So, yes. All those unending ‘official trips’ of Ranil that occur every time he survives yet another stressful political upheaval – paid for by the jungee stitchers’. All those opulent halls of the Temple Trees that Ranil donates to Chathura Senaratnes of the world to have people sponsored weddings – maintained by the jungee stitchers. All that wealth, Ranil with his limited oratorical skills and recent display of lack of reason can never earn if he were to practice as a lawyer- and yet spends bullet proof vehicles, entourage, foreign trips and what not- paid for by the jungee stitchers. The 50 day constitutional coup tamasha that we all endured in the name of democracy, defending Ranil, paying for the water, electricity and AC for UNP supporters camping in the Temple Trees- paid for by the jungee stitchers. Ranil doesn’t do these things with his Wickremesinghe/Wijewardene inheritance. He does all this with our money. And he has the gall to insult the sweat and the tears of these workers.
Shame on you Ranil.
Uncalculated Human Cost
In the immediate aftermath of his speech two organizations fighting for the rights of garment workers, “Daa-bindu Saamuhikaya” (The Sweat Collective) and Savisthree” (Power Women) condemned his words calling them ‘stigma inducing’ and ‘demoralizing’. They mentioned that the PM of our nation ‘crumbled our dignity in the matter of seconds’.
In 2011 in Sri Lankan garment industry launched a multimillion rupee campaign to encourage the female workers to join the industry that was fast losing its appeal due to social stigma. In some parts of rural Sri Lanka the garment workers were still called “Juki- Kaali” (“Juki Bits”). Juki was a popular brand of sewing machine used in the garment factories in the 80s and 90s).
The President of the Joint Apparel Association Forum (JAAF) Tuly Cooray outlined the 3 main reasons that were creating a dearth of workers joining the industry.
1. Poor image. Name calling such as “Juki- Kaali”
2. Cat calls and sexual harassment
3. The condition where the workers have to work all 7 days depending on the orders
What he didn’t mention was the uncalculated human cost of being an internal immigrant in one’s own country. The poor living and the travelling conditions escaping the so-called compliance certification processes that the industry boasts of; the separation from family and children; the plight of children whose mothers leave home- the sexual harassment and depravation faced by the children of these workers in motherless households; the difficulty in obtaining leave; health and sexual health issues; lack of access to contraceptive services provided with dignity; the issues of the workers in smaller garment factories that escape the scrutiny of the global standards of MAS holdings or Brandix.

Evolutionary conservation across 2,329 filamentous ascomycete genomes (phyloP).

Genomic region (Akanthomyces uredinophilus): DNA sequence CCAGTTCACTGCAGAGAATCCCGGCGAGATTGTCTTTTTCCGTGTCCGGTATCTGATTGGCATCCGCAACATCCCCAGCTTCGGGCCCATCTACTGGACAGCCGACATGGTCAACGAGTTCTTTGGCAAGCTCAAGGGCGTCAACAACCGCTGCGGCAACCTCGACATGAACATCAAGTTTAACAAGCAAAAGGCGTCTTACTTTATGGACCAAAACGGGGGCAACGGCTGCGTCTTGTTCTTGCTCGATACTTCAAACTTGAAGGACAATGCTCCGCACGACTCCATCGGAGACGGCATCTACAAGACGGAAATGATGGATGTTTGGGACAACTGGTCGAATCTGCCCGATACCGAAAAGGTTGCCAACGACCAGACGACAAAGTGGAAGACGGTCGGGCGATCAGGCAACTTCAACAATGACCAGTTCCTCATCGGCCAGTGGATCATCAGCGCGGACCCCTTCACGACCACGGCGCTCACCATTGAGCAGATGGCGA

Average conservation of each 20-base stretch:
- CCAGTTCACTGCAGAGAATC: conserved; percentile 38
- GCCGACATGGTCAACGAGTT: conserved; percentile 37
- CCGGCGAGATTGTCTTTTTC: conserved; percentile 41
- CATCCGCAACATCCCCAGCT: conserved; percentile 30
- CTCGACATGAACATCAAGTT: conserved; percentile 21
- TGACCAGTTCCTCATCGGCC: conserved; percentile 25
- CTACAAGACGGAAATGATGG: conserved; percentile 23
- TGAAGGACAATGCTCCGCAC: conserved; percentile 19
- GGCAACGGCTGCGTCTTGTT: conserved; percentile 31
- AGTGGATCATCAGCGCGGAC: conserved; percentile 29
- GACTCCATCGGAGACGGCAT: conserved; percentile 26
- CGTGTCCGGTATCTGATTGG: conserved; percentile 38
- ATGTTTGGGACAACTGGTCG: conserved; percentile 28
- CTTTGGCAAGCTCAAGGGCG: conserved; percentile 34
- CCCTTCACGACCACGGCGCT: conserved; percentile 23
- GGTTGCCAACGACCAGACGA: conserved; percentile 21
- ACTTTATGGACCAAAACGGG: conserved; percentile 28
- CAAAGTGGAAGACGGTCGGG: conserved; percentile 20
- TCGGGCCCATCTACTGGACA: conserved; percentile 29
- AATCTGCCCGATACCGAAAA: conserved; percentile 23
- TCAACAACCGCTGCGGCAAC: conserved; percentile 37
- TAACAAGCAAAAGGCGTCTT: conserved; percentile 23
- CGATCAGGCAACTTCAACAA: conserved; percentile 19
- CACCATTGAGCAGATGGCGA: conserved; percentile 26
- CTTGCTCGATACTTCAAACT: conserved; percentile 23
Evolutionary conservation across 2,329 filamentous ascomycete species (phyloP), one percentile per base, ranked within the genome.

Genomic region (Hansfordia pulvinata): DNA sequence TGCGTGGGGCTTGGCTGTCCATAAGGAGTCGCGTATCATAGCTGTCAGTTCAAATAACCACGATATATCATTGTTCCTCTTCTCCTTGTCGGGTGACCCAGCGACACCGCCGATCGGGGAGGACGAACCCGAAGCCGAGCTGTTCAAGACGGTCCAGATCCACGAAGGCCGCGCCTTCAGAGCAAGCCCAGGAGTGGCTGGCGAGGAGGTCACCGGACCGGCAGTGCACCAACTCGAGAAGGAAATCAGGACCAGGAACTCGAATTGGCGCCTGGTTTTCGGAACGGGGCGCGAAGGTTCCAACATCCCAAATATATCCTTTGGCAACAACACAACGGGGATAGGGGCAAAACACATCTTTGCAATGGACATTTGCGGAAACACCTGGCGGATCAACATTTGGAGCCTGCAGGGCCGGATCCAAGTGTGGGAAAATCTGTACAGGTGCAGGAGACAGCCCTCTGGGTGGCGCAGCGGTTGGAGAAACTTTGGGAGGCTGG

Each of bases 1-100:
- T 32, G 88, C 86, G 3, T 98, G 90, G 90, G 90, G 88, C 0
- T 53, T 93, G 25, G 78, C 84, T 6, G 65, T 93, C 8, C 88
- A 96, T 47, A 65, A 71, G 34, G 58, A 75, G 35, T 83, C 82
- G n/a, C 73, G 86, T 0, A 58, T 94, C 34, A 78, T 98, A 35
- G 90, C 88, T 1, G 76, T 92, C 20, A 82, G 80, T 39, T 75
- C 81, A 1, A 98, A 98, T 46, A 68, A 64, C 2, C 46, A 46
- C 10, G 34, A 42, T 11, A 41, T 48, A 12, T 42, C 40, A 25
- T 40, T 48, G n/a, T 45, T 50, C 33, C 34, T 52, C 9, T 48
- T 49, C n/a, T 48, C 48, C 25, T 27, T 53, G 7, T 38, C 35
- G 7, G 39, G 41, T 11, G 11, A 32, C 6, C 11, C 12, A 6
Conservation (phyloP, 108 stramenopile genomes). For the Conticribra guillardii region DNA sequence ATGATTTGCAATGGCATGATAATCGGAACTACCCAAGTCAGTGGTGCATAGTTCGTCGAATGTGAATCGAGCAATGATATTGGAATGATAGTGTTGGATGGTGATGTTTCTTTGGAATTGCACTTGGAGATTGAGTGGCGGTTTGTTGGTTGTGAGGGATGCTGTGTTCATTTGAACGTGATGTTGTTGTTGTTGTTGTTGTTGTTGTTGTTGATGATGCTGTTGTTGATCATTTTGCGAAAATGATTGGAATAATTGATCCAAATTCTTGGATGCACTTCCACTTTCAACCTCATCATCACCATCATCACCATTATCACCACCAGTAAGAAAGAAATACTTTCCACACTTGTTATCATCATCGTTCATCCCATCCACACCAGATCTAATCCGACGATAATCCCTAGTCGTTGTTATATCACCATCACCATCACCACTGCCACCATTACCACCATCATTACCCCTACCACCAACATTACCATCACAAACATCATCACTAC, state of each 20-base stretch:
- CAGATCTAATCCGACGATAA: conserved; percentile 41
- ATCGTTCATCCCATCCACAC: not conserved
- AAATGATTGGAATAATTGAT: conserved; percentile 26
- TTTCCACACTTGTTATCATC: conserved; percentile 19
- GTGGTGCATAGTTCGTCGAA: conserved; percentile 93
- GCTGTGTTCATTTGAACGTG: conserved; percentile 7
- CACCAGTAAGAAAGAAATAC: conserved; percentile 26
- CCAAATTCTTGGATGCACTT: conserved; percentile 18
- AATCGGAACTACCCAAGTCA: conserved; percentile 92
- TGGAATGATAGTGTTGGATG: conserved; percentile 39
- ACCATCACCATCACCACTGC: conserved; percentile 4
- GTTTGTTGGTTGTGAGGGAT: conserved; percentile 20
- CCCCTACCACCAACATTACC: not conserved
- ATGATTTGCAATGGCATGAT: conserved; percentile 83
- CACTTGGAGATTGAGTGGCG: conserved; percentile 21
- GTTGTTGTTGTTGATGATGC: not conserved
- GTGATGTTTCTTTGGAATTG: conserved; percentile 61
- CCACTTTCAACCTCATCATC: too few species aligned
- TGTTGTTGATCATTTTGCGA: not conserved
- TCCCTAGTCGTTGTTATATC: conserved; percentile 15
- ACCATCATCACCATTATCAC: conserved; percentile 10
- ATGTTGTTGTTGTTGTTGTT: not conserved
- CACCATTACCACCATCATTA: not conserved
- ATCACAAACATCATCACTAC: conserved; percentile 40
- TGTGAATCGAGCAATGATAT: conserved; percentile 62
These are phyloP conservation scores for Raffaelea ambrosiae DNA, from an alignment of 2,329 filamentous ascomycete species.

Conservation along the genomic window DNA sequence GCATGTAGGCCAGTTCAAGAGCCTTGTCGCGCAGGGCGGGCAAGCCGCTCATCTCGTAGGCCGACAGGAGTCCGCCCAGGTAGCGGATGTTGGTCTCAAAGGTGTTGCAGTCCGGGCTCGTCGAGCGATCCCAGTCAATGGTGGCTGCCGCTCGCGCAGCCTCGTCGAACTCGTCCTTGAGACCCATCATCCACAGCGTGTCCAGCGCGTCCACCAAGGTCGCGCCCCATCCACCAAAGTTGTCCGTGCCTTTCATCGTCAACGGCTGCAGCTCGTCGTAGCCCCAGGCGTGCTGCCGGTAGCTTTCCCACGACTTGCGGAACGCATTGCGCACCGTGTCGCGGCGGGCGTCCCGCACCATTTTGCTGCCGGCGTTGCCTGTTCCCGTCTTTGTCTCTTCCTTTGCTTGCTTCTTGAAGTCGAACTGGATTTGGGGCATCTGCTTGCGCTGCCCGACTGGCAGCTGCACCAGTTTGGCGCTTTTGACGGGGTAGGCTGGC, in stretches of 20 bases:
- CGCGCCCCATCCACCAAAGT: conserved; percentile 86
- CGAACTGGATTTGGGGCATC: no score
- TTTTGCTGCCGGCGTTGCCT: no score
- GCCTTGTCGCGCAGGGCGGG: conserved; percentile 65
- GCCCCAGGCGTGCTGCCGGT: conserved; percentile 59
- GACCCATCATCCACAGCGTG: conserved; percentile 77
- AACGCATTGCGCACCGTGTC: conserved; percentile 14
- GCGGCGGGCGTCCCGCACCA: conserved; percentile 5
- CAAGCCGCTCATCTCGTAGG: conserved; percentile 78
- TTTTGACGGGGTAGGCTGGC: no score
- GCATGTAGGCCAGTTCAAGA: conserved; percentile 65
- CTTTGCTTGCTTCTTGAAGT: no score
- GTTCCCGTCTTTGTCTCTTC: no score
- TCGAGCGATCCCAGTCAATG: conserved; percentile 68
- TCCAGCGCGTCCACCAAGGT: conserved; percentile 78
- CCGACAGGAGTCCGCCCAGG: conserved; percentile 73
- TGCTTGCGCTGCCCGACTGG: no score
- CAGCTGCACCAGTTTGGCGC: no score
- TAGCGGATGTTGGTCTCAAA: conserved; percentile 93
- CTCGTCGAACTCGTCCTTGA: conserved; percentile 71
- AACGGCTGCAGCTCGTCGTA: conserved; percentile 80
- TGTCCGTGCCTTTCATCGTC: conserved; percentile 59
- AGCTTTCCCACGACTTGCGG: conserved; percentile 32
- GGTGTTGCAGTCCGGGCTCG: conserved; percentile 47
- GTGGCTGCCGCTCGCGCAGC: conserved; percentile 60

It is this uncalculated human cost that is making it more and more difficult for the industry to find employees who will last. Hence any time is a good time, not to plummet it further by using derogatory language, belittling inferences, sarcastic gestures.
Leave all this aside.
When one is the PM of a nation, is it really necessary to show the men and women you rule, who the boss is? Is it necessary to hurt them with untoward words, when you already have so much comfort, recognition, power and privilege? Is it really necessary to remind them that “I’m the PM- and you stitch ‘jungees’?
So Ranil, grow a brain.
And the next time you feel the urge to insult the sweat and tears of the workers of our nation by using words like ‘jungee’ and mocking them with spastic gestures, rehearse in front of the resplendent gender researcher at home, Maithree Wickremesinghe and use those words on her. And see if you come out alive.
Finally, Ranil, here’s some evening entertainment to you from a song in your second language –Sinhala. A song by Victor Rathnayake launched nearly ten years ago as a part of the destigmatizing campaign of the garment industry. Listen to its chorus.
“She has the love and nobility of a mother within
Do not look at this sister with belittling eyes”.